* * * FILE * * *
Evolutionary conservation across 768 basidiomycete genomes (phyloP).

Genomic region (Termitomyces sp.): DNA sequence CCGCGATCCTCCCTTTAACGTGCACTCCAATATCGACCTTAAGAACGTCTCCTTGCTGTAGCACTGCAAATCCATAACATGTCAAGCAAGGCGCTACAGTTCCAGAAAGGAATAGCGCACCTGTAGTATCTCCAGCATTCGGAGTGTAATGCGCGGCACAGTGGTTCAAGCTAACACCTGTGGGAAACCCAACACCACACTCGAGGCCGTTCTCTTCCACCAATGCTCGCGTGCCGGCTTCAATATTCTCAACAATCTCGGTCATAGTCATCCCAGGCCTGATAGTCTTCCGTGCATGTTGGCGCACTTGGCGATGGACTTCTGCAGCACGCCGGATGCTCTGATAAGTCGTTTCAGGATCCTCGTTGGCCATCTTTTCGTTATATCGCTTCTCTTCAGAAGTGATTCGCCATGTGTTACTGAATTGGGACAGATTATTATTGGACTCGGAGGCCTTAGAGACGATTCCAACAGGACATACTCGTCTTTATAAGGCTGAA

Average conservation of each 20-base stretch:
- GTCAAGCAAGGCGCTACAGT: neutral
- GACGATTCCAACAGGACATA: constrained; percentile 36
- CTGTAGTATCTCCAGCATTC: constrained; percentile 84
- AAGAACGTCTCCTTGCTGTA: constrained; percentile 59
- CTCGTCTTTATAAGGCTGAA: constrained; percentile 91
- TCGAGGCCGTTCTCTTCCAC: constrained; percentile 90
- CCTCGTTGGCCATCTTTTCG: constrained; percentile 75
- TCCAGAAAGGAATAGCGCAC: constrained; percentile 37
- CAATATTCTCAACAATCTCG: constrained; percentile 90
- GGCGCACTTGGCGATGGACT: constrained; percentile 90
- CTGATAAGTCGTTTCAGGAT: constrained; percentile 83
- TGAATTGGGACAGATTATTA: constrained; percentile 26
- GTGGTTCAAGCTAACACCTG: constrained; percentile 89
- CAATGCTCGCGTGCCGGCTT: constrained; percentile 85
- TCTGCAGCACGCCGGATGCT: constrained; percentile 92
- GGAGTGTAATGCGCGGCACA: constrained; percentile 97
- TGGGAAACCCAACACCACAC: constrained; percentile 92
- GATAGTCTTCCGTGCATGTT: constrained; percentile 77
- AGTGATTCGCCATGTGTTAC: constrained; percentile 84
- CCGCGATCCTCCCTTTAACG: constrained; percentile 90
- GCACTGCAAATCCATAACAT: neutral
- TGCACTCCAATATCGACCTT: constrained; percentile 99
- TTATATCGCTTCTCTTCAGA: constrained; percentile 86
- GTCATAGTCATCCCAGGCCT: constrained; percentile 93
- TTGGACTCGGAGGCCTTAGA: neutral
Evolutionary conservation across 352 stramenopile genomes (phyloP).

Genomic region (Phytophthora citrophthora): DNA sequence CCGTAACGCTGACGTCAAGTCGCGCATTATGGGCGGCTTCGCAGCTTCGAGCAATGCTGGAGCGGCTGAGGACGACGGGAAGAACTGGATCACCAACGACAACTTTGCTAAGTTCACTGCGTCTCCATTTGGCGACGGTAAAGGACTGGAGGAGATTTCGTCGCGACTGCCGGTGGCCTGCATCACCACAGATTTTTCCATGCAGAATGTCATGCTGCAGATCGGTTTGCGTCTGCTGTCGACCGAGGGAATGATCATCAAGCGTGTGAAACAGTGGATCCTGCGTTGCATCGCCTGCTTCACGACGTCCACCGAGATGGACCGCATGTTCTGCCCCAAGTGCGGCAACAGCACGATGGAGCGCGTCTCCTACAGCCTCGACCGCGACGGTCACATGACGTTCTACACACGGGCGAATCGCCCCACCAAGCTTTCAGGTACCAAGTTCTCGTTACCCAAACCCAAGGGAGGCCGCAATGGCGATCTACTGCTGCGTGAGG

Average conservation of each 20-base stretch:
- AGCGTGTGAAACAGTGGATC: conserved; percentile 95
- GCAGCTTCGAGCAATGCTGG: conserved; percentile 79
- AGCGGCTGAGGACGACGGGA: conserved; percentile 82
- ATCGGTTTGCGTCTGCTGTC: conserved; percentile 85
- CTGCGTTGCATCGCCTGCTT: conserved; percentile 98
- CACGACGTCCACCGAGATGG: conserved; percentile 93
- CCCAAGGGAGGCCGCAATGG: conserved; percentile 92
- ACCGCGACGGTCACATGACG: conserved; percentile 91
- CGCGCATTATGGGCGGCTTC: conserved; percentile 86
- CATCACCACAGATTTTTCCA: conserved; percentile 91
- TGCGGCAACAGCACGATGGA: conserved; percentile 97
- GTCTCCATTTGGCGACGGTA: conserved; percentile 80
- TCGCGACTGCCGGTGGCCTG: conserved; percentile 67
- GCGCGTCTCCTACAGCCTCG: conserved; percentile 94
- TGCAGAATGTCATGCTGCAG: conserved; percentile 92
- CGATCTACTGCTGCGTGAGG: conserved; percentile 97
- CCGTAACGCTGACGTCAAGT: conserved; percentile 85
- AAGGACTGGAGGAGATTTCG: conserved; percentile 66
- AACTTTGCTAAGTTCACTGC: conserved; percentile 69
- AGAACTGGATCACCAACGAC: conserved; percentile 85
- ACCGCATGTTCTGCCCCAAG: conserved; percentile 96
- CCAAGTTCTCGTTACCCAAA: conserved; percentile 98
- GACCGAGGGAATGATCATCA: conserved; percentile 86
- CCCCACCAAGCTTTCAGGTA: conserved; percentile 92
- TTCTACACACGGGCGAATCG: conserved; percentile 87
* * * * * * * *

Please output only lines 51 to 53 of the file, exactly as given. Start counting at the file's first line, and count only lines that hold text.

- AGAACTGGATCACCAACGAC: conserved; percentile 85
- ACCGCATGTTCTGCCCCAAG: conserved; percentile 96
- CCAAGTTCTCGTTACCCAAA: conserved; percentile 98